Scorpions Have Similar Tastes in Burrow Architecture

A pale, nearly transparent scorpion walks along desert floor.
A scorpion, Scorpio palmatus, photographed in the Negev desert in Israel.
© Stuart Summerfield

New research on the burrows of scorpions in diverse environments finds that these predatory arachnids build strikingly similar architectural features in their homes. The study, published recently in the journal The Science of Nature, was conducted using molten aluminum casts and 3D scanning, and suggests that common features of scorpion burrows are part of their “extended physiology” and are vital to the arachnids’ survival in some of the world’s most inhospitable places.

“This work is about how burrow architecture can extend an animal’s physiology by performing functions its body would otherwise have to do on its own, like maintaining a comfortable temperature or improving ventilation,” said Berry Pinshow of the Jacob Blaustein Institutes for Desert Research at Israel’s Ben-Gurion University of the Negev, who led the new study.

Many animals, ranging in size from ants to aardvarks, inhabit burrows, including hundreds of scorpion species of at least 10 different families.

“It’s amazing how ubiquitous scorpion burrows are in some parts of the world, yet very little has been done to study them until now,” said Lorenzo Prendini, a curator in the American Museum of Natural History’s Division of Invertebrate Zoology and co-author of the new study.

Scorpion burrows can differ drastically, running the gamut in size and design from short runs to complex spiral tunnels up to 9 feet long to multi-entrance communal structures. Some burrows are used for less than 24 hours while others serve as a semi-permanent home in which a scorpion can spend most of its life and more than 90 percent of its time.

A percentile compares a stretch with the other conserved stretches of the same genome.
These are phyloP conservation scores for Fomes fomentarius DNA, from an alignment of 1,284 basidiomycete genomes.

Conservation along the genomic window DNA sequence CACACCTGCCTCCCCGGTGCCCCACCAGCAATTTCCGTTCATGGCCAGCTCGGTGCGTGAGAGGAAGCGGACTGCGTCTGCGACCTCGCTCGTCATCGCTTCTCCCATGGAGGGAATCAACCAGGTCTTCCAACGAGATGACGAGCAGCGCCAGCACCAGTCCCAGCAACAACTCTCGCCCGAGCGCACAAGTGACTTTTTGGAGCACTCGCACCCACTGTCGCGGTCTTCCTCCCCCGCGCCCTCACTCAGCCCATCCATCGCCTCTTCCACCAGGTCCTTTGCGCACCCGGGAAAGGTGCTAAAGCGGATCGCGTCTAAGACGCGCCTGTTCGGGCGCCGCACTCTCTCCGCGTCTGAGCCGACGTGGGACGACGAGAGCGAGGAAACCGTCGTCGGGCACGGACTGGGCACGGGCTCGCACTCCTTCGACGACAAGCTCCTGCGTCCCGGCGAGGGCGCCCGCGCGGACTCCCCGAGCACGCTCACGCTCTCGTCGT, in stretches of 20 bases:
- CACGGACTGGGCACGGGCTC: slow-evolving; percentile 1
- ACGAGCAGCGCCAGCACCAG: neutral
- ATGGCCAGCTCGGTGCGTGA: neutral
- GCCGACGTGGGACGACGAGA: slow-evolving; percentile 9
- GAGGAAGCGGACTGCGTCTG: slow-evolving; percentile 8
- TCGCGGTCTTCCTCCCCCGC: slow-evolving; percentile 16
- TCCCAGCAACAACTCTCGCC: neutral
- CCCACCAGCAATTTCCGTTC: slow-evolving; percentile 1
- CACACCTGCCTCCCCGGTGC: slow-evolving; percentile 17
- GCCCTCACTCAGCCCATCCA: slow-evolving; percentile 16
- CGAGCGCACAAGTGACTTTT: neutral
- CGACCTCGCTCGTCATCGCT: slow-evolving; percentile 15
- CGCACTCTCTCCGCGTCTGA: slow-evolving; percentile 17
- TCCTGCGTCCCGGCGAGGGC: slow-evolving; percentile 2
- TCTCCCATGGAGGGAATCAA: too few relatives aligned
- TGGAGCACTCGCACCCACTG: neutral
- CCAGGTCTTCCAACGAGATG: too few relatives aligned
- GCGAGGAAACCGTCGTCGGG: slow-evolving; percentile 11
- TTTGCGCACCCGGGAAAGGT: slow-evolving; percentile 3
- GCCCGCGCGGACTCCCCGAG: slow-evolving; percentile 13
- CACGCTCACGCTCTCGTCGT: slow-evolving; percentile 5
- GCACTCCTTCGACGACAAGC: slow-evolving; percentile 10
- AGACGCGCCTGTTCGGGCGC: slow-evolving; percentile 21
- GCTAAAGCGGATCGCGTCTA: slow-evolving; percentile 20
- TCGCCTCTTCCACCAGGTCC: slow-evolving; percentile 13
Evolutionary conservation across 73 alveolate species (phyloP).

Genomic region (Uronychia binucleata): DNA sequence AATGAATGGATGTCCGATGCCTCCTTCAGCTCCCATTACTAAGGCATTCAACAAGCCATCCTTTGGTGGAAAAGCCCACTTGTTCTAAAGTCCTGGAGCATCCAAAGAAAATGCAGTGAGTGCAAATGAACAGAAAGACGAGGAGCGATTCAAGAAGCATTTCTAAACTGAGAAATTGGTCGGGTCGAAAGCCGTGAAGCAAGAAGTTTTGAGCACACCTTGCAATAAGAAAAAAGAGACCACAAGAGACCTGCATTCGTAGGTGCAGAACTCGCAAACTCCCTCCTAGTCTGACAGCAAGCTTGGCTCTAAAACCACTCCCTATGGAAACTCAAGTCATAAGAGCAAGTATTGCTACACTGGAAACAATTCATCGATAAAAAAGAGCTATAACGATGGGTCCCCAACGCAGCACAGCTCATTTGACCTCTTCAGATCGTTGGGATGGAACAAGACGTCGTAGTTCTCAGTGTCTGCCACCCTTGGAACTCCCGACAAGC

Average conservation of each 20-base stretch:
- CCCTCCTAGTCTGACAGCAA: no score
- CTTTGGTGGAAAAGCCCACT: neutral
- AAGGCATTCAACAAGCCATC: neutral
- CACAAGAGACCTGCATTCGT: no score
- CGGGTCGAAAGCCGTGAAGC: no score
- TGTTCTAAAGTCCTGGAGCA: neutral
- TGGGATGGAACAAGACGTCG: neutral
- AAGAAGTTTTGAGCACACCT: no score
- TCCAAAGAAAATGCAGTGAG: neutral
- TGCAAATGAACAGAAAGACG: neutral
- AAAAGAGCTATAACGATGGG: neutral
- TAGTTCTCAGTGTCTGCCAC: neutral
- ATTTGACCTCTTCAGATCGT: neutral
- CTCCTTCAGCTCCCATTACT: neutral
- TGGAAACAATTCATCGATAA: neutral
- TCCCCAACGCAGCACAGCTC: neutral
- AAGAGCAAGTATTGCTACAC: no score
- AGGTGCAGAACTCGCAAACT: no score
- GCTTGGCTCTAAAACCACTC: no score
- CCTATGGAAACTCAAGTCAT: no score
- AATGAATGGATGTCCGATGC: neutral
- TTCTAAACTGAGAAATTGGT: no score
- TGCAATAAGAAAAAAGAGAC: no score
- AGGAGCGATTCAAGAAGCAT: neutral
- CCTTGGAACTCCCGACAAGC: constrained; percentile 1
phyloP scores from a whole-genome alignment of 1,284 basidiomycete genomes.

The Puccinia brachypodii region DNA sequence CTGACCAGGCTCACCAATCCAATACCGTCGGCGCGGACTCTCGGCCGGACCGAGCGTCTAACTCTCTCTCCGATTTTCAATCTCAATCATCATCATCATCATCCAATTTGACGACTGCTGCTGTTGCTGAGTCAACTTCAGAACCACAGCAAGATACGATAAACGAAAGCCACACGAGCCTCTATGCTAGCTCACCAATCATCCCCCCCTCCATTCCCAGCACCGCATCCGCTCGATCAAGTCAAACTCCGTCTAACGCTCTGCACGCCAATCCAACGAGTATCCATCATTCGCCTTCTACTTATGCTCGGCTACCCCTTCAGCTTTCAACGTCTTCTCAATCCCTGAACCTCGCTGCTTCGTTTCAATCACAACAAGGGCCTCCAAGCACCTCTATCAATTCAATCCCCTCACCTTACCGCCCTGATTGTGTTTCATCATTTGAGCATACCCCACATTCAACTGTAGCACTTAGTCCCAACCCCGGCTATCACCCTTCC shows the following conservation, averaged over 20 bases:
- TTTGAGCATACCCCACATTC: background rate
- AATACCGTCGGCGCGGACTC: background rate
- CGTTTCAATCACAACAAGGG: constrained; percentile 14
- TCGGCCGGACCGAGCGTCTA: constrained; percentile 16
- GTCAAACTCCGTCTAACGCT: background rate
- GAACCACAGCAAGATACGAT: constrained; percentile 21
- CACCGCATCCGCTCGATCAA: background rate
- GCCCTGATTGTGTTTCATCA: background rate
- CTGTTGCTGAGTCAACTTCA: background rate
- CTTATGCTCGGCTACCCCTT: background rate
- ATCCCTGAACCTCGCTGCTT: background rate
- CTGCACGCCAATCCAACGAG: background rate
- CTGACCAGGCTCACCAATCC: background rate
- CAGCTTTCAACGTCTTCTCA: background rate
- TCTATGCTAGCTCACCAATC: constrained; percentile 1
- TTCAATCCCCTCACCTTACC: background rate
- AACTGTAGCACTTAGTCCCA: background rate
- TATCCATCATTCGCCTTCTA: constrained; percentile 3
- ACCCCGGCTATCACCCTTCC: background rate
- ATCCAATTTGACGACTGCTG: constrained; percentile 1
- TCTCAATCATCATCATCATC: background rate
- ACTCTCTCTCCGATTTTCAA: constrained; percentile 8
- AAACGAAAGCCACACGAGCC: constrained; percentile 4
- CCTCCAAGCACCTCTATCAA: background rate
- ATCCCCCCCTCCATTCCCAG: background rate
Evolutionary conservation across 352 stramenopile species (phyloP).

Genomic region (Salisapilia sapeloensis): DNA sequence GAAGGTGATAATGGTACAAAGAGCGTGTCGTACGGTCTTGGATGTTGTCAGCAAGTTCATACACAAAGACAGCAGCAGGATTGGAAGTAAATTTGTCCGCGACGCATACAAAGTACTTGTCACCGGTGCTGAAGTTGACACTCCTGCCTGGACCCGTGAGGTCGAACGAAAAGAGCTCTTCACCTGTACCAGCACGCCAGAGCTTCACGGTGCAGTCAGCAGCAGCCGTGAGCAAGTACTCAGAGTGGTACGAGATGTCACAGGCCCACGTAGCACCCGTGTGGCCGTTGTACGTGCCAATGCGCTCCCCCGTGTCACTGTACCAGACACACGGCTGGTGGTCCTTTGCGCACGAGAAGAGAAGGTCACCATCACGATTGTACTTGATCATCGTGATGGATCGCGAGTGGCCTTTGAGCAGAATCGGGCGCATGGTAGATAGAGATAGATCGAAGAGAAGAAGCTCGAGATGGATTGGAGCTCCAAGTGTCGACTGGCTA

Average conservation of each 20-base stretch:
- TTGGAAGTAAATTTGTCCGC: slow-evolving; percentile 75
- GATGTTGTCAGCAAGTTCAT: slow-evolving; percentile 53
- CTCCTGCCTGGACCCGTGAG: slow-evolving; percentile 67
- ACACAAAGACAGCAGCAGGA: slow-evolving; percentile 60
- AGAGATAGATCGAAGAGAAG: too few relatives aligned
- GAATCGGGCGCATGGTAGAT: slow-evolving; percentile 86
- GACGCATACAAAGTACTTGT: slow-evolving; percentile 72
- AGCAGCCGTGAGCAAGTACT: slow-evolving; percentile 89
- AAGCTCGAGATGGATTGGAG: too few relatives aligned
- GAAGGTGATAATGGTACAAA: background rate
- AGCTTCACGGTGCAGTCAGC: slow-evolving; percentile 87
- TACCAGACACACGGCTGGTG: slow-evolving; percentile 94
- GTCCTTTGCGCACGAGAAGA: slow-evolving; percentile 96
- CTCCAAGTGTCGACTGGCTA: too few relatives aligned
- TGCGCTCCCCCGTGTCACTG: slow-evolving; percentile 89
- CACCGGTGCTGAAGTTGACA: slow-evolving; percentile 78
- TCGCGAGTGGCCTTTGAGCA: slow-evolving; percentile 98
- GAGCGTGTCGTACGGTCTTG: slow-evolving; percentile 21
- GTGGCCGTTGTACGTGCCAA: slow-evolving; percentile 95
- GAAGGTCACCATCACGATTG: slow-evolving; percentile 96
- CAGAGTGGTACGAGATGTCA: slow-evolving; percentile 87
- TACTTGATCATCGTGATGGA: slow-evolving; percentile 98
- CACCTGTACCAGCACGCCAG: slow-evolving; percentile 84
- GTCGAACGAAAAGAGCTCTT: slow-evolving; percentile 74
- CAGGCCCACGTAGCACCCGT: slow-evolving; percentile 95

“As ectothermic, or so-called ‘cold-blooded,’ animals, scorpions rely on energy from the environment to regulate their internal temperature,” said Amanda Adams, lead author of the publication in The Science of Nature and a former postdoctoral researcher at the Jacob Blaustein Institutes for Desert Research who is currently at Texas A&M University. “Various features of the burrow assist the scorpion in meeting the biological challenges of its environment.”

To explore how scorpions use their burrows to their advantage, the researchers examined the burrow architecture of three scorpion species from the same family, Scorpionidae: Scorpio palmatus, found in the Negev desert in Israel; Opistophthalmus setifrons, from the central highlands of Namibia; and Opistophthalmus wahlbergii, from the Kalahari desert in Namibia.

After removing the scorpions from their burrows and taking temperature and humidity measurements at various points along each burrow, the researchers poured molten aluminum—heated in the field with a gas-powered kiln to more than 660 degrees Celsius (1,220 degrees Fahrenheit)—down each burrow to create a cast of its intricate structure. Once exhumed, the casts were scanned to create 3D digital models of the burrow that were analyzed with a computer program.

The researchers dig out a metal cast of a burrow made by a scorpion in the Negev desert in Israel.
The researchers dig out a metal cast of a burrow made by a scorpion, Scorpio palmatus, in the Negev desert in Israel.
© Amanda Adams

The scientists found three common burrow features: A horizontal platform near the ground surface that might provide a safe place for the scorpion to “doorkeep”—monitor the presence of potential prey, predators, and mates—and warm up before foraging; at least two spiral or switch-back bends that might deter predators from digging them up, or prevent air flow from the surface, thereby maintaining relatively high humidity and low temperature; and an enlarged terminal chamber at a depth at which temperatures are almost constant, providing a refuge during the heat of the day as well as a place to feed, mate, molt, and give birth.

The research team also found that burrow architecture may change in response to soil composition, hardness, and moisture. For example, the burrows the scientists examined from sandy soil were deeper than those from hard soil.

The researchers point out that although many questions remain unanswered concerning the burrow environment and natural history of burrowing scorpions in general, the shared features of these three species have been shaped through natural selection for millions of years and may be equally important to other burrowing scorpion species around the world.

Other authors on this paper include Eugene Marais from the National Museum of Namibia and J. Scott Turner from the State University of New York.

This work was funded by the Israel Science Foundation grant # 136/10, the Human Frontier Science Program grant # RGP0066/2012-TURNER, the Jacob Blaustein Center for Scientific Cooperation, and the Society of Experimental Biology.